Perhaps it was perhaps the most awe-inspiring scenes in Sleeping Beauty. The use of purples,yellows and blues are absolutely fitting as the colours of evil and darkness and it seems that it leans more to the illustration-like nature by the block-like designs like the scene of Prince Philip going through the forest of thorns. as opposed to the extremely detailed backgrounds we seen in Once Upon A Dream .It feels like an illustration comes to life before your eyes.
The Animator of Maleficent’s dragon form was inspired by the movements of a rattlesnake and you see the live action reference video I put in on the photo recreation of the battle sequence, you see the dodging back and forth like a snake. It was that sheer amount of that detail that Disney painted special attention that makes the most frightening scene ever in Sleeping Beauty.
After a decade in production-Sleeping Beauty opened on 10 January 1959 and it actually did well in the box offices,making it the first grossing film next to Ben-Hur (1959). However it leads to detrimental results for this gamble as Disney slowly swapped its to Xerox software (We will see prominently later in 101 Dalmatians and The Jungle Book) in the 1960’s and there will no more animation fairytales till The Little Mermaid (1989). It nearly bankrupt the Disney company eventually.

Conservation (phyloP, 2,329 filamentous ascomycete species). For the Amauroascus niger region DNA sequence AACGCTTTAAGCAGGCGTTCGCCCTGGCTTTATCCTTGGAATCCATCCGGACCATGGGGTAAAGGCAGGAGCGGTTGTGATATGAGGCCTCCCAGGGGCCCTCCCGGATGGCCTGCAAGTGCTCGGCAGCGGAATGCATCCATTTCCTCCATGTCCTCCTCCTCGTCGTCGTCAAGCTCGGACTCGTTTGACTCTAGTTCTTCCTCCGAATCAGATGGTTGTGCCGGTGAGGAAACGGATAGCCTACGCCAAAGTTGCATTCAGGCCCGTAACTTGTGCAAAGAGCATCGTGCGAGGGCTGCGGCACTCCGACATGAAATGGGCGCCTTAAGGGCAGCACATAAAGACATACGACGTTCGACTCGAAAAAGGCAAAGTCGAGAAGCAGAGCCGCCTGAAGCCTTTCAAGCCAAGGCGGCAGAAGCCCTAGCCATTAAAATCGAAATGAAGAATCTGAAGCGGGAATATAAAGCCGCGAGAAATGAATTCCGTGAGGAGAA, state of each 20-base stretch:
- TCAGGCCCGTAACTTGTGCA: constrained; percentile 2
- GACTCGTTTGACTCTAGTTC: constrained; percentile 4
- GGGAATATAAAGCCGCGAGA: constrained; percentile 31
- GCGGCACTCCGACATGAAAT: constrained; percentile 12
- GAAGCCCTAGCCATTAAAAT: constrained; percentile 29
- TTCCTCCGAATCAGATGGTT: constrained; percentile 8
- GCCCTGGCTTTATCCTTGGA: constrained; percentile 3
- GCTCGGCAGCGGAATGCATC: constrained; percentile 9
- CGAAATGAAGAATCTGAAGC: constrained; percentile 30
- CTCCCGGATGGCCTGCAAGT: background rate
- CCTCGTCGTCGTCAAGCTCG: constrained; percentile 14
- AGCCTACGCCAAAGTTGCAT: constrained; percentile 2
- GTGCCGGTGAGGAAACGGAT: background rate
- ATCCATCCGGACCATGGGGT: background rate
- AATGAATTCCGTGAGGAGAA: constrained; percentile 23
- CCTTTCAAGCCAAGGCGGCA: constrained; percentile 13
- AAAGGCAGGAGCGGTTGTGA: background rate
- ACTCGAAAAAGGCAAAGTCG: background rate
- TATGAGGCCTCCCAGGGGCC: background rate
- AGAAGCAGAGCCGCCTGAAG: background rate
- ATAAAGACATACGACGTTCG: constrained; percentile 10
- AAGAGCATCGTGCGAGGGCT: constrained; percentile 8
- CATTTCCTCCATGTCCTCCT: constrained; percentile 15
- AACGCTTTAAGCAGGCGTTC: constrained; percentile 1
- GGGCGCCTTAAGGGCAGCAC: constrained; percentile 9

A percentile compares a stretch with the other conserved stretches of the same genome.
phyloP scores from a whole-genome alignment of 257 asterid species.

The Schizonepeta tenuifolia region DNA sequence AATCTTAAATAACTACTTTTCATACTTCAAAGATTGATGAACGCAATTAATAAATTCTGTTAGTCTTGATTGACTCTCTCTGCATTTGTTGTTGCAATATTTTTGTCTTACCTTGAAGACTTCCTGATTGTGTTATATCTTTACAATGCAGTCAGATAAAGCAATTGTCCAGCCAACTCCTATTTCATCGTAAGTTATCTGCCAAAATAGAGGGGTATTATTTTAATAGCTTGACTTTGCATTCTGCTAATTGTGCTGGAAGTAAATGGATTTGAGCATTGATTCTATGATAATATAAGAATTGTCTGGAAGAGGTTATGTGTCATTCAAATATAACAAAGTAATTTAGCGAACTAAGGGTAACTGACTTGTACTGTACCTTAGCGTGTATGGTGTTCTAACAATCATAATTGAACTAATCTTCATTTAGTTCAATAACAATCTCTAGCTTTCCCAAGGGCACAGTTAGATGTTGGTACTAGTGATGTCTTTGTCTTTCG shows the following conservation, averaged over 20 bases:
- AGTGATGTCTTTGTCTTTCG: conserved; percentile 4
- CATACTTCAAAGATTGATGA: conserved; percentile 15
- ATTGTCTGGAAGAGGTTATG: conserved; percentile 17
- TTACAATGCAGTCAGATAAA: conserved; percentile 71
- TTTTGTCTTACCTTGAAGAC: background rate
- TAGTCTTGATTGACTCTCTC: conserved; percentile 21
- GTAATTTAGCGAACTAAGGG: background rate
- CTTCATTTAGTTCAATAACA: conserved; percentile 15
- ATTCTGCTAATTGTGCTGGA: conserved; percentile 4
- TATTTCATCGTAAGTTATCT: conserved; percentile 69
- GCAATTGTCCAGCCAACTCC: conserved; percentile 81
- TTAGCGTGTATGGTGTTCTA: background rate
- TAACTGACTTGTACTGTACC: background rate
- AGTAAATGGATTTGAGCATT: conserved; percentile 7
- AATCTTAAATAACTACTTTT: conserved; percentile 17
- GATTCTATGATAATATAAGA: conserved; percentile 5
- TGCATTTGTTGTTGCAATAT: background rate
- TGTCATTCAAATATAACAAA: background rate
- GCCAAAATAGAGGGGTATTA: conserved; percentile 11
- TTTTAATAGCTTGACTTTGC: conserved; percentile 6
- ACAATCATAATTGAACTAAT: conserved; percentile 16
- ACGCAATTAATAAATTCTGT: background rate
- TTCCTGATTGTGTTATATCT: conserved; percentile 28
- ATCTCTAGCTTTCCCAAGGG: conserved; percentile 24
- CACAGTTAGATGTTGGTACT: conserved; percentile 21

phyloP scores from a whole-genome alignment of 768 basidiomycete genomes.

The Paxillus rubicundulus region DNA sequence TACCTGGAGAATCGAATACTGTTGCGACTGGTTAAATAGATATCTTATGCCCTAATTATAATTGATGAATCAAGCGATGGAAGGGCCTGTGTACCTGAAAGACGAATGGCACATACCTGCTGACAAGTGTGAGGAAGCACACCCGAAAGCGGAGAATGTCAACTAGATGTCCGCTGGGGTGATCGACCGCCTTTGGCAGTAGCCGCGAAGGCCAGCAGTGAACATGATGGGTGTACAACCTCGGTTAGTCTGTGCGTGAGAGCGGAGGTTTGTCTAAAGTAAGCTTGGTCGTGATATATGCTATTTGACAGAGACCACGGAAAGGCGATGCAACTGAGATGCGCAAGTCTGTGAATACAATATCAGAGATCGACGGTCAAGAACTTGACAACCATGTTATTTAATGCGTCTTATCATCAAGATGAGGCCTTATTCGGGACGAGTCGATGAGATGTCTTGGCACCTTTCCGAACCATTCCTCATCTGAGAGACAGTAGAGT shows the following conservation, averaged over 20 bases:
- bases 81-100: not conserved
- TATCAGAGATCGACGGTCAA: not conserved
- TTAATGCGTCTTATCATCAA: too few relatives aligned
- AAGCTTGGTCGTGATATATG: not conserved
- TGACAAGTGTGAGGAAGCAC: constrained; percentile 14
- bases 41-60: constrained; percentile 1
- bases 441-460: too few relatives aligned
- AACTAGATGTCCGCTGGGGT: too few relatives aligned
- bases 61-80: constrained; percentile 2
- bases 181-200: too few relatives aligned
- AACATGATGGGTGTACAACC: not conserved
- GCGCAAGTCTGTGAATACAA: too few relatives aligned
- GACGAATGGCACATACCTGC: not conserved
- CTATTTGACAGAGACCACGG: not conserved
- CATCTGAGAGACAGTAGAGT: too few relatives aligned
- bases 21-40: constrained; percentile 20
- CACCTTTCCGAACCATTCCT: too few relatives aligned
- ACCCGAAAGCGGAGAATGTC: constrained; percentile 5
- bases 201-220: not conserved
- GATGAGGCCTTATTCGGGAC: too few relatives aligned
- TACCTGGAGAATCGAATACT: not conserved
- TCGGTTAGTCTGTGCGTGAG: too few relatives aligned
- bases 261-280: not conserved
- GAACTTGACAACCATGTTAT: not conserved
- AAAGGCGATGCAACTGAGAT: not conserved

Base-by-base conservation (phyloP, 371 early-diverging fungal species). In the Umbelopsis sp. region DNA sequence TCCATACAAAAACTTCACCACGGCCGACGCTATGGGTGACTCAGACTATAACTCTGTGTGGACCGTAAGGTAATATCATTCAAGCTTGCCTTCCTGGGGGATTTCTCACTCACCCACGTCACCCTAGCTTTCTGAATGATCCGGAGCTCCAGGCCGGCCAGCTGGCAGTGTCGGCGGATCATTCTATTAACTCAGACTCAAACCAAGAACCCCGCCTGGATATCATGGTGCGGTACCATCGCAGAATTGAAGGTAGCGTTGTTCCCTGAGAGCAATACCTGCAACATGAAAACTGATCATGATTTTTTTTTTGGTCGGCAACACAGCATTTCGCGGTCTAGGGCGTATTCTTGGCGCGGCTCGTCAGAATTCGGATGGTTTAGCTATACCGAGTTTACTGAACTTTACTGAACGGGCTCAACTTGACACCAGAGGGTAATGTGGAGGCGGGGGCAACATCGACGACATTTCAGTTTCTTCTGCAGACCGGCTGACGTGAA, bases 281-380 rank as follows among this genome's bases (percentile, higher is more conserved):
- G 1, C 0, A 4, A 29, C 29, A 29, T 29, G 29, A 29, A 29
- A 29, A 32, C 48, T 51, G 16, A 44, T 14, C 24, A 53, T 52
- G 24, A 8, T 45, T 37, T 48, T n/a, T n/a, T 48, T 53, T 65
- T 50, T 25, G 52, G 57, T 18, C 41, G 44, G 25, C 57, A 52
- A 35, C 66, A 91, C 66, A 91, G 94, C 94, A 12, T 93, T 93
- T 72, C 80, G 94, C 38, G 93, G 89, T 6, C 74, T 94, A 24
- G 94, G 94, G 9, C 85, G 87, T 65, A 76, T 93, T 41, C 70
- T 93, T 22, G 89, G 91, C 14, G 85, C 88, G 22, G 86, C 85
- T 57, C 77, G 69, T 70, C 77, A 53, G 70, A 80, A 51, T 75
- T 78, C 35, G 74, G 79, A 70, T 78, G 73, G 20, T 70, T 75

However it was all worth it as it inspired so many young animators to take up the quality of Sleeping Beauty into their films. Many admired Earle’s stylized art direction and of course creates so many memorable sequences that was etched to many minds. Recently Tangled (2010) wanted to hark back the old days of Sleeping Beauty.
To conclude of my really extremely ambitious post I shall put a quote by John Canemaker. As commented at the beginning of the documentary “Perfect Picture-The Making of Sleeping Beauty.”-“It is the end of the era,the end of animation,we will never seen this opulence again,the lavishness and the meticulous craftsmanship that is gone.” Yes this type and scale of animation may not been seen again in today’s animation films. However there is hope that many generations would watch Sleeping Beauty and do appreciate the boundaries of animation they have reached today.
I would like to thank my sister,she was previously studied animation to let me to take the challenge of analyzing our childhood film with fresh eyes. I admit it was tough to find essays or information for that film on the net online. I have lots of fun rediscovering that classic and when I rented my DVD of Sleeping Beauty. I just want to pause the DVD and admire how beautiful it was.